I realise I’m lucky in that I have an understanding boss who I know values me.  But if I hadn’t communicated with her I would not have given her the opportunity to demonstrate this and to help me. 

I realise this might not be an option for everybody depending on your personality and/or the culture of the organisation.

Prioritise your basic physical needs

Another contributing factor to my feeling of overwhelm is that I do have workaholic tendencies. I can easily spend the whole day at my desk without taking a break.  I systematically work late.  Even on days when I start early so that I can finish early I end up working until the same time.  I became so stressed and wound up that I couldn’t stop thinking about work in the evenings and at weekends.  It was a few sleepless nights that led me to feel overwhelmed and unable to think straight.

So I prioritised sleep and took a sleeping pill for two nights in a row.  I also made sure that I had a big flask of water on my desk (which I drank) and started to take a decent break at lunch.

I find I’m more likely to stew on things if I’m indoor or inactive, so I am more active now at the weekends to make sure I can recharge.  Starting the weekend with an outing as a type of “circuit break” helps. Otherwise, I will easily spend the morning still thinking about work from that week.  

Focus on what’s really important

The Squiggly Careers Podcast did a fantastic recent episode about dealing with overwhelm at work.  One of the tips that really stuck with me was thinking about “what needs to be great this week/today” and prioritising that.  This podcast is brilliant for giving practical advice on almost every work challenge you could face.  Definitely check it out if you haven’t already.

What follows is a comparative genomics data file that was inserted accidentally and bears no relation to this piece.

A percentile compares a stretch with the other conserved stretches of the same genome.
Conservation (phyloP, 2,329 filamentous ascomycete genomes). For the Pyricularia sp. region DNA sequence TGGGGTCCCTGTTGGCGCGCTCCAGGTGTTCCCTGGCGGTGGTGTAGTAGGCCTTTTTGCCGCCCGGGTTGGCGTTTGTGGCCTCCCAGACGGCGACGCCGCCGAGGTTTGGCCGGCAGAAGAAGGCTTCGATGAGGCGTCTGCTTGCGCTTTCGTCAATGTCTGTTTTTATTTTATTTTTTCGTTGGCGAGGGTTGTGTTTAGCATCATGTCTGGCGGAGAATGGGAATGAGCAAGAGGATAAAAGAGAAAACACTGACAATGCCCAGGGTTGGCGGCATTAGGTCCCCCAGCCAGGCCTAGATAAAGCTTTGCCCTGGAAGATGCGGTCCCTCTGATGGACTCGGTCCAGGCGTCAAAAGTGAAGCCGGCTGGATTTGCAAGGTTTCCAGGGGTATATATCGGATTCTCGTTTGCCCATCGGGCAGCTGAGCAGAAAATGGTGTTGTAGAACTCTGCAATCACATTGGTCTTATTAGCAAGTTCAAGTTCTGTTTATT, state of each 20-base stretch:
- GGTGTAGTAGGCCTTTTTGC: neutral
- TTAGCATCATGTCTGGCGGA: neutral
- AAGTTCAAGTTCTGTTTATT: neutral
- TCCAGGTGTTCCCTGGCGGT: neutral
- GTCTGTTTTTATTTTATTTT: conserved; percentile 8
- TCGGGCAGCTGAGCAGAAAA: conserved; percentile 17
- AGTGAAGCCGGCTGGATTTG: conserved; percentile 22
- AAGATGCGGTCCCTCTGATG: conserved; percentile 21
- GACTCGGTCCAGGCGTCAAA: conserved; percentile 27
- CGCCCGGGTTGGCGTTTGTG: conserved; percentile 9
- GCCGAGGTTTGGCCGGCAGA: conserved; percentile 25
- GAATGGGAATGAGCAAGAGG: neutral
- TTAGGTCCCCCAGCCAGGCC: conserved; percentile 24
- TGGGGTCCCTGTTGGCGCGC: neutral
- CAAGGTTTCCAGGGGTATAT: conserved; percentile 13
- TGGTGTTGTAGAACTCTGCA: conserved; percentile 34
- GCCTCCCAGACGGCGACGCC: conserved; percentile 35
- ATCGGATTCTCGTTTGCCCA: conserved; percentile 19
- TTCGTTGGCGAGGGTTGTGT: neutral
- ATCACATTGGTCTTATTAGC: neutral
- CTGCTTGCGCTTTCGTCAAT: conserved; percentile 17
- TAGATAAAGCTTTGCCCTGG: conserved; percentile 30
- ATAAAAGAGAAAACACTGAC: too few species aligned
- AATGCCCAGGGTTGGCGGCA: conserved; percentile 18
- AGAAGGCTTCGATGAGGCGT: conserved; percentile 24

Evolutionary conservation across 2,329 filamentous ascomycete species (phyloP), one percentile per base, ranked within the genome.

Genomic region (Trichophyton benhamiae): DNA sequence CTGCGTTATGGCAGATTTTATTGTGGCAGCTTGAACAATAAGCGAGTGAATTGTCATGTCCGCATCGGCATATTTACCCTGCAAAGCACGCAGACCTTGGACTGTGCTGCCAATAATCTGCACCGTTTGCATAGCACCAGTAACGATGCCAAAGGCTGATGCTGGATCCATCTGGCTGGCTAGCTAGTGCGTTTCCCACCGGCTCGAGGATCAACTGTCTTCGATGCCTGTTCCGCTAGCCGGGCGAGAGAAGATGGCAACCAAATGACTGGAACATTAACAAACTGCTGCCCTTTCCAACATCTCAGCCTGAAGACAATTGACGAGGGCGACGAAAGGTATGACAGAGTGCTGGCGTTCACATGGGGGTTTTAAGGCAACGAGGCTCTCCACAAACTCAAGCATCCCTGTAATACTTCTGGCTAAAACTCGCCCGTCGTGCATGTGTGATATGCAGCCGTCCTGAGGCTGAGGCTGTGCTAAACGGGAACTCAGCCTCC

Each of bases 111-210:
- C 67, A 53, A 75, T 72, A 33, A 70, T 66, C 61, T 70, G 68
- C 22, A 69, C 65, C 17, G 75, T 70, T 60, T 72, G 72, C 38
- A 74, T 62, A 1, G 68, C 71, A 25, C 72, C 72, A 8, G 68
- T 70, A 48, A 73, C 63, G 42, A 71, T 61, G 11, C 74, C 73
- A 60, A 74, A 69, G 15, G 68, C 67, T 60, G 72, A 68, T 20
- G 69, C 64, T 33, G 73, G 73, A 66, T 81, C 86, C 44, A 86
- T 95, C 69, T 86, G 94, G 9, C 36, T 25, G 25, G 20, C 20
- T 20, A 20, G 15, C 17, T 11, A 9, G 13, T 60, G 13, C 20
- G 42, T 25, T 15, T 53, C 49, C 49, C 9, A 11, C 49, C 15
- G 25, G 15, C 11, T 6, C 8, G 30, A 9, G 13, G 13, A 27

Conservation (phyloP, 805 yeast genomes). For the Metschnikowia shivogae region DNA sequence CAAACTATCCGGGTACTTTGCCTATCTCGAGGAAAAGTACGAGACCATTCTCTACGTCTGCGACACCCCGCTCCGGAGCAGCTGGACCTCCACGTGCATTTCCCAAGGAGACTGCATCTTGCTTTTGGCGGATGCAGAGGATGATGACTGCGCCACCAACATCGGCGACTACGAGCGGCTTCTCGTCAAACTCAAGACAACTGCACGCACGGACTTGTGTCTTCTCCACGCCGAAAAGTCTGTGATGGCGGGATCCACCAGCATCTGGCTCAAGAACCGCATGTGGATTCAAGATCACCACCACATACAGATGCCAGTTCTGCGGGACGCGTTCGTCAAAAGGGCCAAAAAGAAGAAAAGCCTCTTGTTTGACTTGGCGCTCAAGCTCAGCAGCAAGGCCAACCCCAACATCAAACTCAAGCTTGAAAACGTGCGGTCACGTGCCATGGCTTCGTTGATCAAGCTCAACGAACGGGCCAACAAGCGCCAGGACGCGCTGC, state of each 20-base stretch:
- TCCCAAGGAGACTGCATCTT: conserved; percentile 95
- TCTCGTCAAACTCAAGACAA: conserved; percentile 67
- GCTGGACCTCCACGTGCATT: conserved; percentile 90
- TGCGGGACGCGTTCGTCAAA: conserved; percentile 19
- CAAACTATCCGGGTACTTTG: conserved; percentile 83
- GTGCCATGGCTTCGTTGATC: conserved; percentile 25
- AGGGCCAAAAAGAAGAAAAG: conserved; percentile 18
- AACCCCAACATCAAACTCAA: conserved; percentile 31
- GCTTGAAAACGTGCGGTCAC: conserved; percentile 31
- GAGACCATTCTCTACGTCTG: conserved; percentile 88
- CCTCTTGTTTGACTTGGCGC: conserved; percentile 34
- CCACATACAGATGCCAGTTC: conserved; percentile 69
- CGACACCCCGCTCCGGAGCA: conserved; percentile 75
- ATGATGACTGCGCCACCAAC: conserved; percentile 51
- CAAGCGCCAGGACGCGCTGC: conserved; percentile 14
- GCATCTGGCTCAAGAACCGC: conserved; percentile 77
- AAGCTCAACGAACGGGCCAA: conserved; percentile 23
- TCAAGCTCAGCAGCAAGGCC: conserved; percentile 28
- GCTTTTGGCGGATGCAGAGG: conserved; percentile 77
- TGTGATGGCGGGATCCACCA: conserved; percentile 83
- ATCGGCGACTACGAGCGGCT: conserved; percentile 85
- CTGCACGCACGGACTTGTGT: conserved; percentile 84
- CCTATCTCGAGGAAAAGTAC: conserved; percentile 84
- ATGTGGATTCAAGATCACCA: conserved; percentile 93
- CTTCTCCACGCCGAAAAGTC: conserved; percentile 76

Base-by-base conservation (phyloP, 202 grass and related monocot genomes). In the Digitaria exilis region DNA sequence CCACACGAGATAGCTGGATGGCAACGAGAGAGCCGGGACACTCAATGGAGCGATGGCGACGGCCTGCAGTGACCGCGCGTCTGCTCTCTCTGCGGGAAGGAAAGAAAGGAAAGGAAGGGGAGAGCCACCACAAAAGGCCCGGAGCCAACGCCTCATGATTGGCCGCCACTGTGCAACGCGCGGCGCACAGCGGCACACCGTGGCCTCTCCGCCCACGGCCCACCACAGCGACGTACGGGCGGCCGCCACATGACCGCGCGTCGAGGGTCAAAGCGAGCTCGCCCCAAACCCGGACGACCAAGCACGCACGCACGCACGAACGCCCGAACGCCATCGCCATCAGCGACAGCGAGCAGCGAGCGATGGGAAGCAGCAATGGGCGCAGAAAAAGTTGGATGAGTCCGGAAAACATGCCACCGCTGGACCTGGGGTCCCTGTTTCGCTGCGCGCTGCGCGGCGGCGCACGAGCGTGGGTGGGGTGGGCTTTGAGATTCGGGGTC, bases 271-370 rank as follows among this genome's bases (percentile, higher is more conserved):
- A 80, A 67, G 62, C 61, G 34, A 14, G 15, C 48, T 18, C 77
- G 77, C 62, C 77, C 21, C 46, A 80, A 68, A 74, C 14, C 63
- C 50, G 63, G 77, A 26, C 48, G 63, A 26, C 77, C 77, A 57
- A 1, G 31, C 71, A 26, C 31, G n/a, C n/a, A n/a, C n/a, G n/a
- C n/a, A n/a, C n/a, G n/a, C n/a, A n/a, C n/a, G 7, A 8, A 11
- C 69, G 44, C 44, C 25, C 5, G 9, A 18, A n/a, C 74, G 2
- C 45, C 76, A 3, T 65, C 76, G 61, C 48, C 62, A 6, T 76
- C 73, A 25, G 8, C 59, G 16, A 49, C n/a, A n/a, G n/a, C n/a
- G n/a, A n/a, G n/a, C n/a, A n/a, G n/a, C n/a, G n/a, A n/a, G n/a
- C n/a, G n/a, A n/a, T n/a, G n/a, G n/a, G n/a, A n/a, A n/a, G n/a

Remind yourself of your motivation to work

I have a sheet of paper on the wall in front of me listing out my motivation to work and make sure that I read it before starting work each day, at least.  Of course, as a FIRE enthusiast, one of the items on the list is that I’m finally starting to build wealth rapidly, but it’s not the only thing.  The others are that:

  • the company I work for is making a positive difference to peoples lives
  • I’m making a positive impact on the company (even when I’m feeling overwhelmed!)
  • I’m still learning and enjoy working with most of my colleagues.

It’s easy to lose sight of these things when you are knee deep in the day to day.  

Next to my list of my motivations I also have a list of skills that I want to develop, such as presentation skills of specific technical areas.  Some of these overlap with the most challenging aspects of my job.  So, making a conscious choice to improve in these areas helps me to frame these challenges as learning experiences and see the longer term growth they could trigger.